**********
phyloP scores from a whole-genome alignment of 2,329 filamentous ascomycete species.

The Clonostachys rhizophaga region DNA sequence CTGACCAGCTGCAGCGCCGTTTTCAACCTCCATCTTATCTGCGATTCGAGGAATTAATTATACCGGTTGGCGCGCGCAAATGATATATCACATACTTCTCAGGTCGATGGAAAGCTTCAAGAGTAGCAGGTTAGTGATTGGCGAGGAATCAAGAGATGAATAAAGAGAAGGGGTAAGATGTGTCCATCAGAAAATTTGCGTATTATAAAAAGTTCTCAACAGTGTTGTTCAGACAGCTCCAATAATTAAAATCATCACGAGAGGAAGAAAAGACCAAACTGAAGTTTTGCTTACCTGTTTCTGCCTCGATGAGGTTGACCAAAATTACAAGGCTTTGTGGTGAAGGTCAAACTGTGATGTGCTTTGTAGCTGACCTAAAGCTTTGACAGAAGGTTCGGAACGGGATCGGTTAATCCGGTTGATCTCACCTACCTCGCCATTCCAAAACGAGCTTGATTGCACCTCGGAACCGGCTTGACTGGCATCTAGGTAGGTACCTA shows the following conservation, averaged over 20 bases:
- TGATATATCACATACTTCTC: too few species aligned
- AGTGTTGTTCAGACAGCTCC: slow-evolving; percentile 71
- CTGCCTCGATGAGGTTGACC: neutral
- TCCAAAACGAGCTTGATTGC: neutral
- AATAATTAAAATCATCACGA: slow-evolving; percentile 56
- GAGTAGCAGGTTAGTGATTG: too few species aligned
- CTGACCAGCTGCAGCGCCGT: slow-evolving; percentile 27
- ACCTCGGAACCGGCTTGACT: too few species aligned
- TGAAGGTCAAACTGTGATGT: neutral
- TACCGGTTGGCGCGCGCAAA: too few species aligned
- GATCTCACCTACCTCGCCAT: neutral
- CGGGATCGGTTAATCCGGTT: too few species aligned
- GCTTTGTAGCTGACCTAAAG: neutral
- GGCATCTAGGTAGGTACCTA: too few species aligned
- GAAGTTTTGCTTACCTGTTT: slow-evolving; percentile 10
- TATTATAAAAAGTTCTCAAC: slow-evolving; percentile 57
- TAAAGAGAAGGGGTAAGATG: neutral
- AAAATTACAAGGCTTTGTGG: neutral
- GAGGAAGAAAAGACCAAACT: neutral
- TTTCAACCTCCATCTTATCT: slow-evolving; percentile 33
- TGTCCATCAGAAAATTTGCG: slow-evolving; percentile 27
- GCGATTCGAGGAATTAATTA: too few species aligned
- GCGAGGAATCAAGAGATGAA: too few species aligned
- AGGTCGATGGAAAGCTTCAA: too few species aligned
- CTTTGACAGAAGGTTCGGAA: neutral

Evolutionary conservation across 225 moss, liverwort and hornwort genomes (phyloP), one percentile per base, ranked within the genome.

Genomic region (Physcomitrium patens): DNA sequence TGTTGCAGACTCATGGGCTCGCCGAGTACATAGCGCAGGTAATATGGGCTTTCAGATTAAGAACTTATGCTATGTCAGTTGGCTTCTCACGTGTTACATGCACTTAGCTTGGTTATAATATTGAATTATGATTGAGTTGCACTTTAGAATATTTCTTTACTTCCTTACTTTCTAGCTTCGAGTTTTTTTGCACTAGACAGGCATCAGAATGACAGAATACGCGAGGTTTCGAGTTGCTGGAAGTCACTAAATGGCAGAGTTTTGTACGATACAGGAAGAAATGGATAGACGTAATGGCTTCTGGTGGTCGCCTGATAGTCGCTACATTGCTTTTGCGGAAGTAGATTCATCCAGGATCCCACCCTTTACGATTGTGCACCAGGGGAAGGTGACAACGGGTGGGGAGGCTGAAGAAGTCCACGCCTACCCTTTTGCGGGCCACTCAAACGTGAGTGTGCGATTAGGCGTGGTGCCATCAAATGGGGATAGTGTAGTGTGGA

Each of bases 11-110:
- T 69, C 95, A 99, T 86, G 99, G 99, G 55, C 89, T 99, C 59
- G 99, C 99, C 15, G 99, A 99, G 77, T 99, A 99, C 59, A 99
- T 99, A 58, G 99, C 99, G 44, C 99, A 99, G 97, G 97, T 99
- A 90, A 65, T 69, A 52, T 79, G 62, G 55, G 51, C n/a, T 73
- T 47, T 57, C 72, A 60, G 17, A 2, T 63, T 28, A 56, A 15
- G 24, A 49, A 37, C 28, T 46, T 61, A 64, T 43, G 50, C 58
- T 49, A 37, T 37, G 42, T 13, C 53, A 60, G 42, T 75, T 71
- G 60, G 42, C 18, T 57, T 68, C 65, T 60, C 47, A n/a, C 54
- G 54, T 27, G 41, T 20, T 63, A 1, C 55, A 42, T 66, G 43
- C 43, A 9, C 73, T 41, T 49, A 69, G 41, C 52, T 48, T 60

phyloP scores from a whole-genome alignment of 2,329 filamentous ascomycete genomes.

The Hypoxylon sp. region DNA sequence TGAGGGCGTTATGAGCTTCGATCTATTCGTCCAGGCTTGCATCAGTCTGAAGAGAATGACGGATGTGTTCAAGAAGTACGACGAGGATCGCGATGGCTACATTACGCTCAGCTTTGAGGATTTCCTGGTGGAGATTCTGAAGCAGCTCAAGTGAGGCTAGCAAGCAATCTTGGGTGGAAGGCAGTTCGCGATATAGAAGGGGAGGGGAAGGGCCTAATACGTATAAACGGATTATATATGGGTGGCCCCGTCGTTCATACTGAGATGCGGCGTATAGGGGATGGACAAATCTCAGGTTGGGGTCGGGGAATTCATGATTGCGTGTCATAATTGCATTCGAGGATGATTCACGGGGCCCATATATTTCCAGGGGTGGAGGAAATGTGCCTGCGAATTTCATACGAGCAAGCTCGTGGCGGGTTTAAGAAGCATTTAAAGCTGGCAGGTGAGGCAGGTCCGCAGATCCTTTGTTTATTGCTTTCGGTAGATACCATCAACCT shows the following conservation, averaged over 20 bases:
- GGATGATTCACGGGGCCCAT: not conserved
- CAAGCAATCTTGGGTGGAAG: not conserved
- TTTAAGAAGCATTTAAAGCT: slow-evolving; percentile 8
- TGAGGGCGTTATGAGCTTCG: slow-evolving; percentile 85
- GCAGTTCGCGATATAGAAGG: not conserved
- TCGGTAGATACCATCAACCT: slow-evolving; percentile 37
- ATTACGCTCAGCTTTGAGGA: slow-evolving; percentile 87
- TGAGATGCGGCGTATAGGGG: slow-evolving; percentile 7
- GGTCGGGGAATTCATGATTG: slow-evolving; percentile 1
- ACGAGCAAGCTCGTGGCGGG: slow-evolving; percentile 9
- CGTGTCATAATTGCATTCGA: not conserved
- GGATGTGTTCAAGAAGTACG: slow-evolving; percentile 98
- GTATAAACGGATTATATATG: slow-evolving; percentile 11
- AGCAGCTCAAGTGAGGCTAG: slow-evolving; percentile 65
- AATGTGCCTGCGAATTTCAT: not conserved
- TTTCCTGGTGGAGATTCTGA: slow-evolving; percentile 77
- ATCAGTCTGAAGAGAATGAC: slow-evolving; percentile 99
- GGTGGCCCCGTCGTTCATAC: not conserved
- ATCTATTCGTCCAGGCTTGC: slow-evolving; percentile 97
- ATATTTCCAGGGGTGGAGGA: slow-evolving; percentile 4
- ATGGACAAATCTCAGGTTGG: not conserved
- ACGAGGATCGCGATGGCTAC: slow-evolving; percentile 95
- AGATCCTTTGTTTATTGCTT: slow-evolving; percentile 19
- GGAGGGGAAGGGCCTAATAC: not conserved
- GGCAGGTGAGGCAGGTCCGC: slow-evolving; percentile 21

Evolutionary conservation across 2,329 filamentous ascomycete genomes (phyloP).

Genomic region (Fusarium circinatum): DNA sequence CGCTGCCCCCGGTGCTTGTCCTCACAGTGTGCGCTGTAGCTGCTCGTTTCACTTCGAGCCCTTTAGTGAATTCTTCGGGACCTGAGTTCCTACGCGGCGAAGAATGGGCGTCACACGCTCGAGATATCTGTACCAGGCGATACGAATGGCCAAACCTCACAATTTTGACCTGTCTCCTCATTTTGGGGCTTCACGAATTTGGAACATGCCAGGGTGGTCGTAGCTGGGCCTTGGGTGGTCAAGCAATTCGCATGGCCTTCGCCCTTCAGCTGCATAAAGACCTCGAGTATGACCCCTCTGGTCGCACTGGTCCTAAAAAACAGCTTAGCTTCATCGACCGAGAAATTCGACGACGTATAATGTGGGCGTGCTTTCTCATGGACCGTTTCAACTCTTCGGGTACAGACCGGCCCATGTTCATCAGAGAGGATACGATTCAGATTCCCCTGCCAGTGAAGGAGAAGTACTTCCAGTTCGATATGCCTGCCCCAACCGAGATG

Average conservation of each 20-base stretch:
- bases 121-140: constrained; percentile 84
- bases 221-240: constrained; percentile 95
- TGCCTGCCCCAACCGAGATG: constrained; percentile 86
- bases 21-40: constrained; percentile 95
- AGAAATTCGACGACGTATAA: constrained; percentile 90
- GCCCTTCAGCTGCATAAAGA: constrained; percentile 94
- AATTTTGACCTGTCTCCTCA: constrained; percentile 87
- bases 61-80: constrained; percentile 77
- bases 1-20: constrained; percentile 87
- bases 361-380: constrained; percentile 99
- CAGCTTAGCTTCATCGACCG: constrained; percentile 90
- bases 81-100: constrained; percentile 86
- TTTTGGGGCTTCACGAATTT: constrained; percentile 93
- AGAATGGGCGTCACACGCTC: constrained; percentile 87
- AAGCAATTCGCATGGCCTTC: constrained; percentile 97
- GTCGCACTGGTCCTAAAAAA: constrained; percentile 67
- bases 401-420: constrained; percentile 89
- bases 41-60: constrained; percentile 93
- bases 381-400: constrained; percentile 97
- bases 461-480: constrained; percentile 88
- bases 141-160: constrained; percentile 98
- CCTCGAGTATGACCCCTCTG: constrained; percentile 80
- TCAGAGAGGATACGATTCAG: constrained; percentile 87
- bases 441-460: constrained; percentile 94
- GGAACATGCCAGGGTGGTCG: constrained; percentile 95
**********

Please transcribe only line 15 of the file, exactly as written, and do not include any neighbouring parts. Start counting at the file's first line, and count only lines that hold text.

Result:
- GCTTTGTAGCTGACCTAAAG: neutral